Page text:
For Chatelar there was little leisure for reflection. The fever of the first surprise,—the strange, the appalling conviction as to the hand which hurled him to his fate,— the shame, the humiliation, the indignation, had scarce-time to cool in his forfeit blood, before he was brought out to die the death of a culprit upon the scaffold.

It has been the fashion for writers upon this subject, in the quiet and safety of their firesides, to exclaim against his want of preparation for his transit ; but, under such circumstances, I cannot much wonder that he should rather rebel against the usual ceremonies of psalm-singing and last speeches. If he chose to nerve himself for death by reading Ronsard's hymn upon it, it is no proof that he looked with irreverence upon what was to follow it. His last words are extremely touching; for they prove that, though he considered that Mary had remorselessly sacrificed his life, his sorrow was greater than his resentment, and his love went with him to the grave. "Adieu," he said, turning to the quarter in which he supposed her to be, "adieu, most beautiful and most cruel princess in the world!" and then submitting himself to the executioner, he met the last stroke with a courage consistent with his character.

Of Mary's behaviour on this event, history, I believe, gives no account.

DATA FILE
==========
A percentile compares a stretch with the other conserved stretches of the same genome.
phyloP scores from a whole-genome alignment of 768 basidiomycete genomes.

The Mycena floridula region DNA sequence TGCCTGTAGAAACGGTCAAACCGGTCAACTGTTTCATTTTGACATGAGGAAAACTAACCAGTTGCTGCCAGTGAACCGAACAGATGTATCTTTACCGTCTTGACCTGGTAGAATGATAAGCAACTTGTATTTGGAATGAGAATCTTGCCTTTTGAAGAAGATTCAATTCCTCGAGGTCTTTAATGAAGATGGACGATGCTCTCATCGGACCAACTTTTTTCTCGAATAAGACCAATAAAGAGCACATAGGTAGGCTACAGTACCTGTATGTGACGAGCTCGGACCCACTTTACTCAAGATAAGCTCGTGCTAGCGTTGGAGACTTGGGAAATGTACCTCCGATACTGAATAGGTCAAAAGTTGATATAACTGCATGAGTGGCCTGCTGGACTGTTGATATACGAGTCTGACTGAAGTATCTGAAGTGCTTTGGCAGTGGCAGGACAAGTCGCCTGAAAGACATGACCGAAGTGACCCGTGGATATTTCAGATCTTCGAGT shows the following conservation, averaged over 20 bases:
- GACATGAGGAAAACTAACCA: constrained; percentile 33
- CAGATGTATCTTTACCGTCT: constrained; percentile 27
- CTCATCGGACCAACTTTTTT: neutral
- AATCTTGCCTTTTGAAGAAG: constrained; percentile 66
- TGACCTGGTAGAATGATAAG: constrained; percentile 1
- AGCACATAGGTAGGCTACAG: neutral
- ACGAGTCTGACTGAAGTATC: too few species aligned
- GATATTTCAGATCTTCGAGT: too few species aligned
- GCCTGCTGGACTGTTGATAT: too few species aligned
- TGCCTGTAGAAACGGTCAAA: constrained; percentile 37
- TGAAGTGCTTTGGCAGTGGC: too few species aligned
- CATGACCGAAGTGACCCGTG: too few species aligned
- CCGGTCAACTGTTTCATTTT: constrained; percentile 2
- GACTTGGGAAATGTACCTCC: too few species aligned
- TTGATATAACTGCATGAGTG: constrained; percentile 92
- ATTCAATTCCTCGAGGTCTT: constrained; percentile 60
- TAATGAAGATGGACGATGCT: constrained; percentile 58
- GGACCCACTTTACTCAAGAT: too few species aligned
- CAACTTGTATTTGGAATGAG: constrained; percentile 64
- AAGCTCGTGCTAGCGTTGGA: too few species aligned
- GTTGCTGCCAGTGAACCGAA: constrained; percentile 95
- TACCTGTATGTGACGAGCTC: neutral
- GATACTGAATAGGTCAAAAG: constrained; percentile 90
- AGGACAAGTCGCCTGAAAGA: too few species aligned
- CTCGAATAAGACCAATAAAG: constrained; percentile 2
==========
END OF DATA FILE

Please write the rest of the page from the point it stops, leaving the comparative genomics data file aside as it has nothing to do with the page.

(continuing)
My ponderings upon this singular story had detained me long. The old pictures on the walls glistened and glimmered in the moonshine like a band of spectres; and, at last, I fairly fancied that I saw one grisly gentleman pointing at me with his truncheon, in the act of directing his Furies to "seize on me and take me to their torments." It was almost time to be gone, but the thought of Chatelar seemed holding me by the skirts. I could not depart without taking another look at the scene of his happiest hours, and I stole, shadow-like. with as little noise as I could, through the narrow passages and staircases, till I stood in Mary's little private apartment. As I passed the antechamber, the light was shining only on the stain of blood; the black shadows here and elsewhere made the walls appear as-though they had been hung with mourning. I do not know that ever I fell so melancholy; and had not the owl just then given a most dismal whoop, there is no telling but that I might have had courage and sentiment enough to have stayed until I had been locked up for the night. I passed by the low bed. under which Chatelar is said to have hidden himself. It must have cost him some trouble to get there! I glanced hastily at the faded tambour work, which, it is possible, he might have witnessed in its progress; and I shook my head with much satisfaction to think that I had a head to shake. "If," said I, "there is more interest attached to the old times of love, it is, after all, in some degree, counterbalanced by the safety of the present ; and I know not whether it is not better to be born in the age when racks and torments are used metaphorically, than in those in which it is an even chance that I might have encountered the reality."—Literary Souvenir, 1825.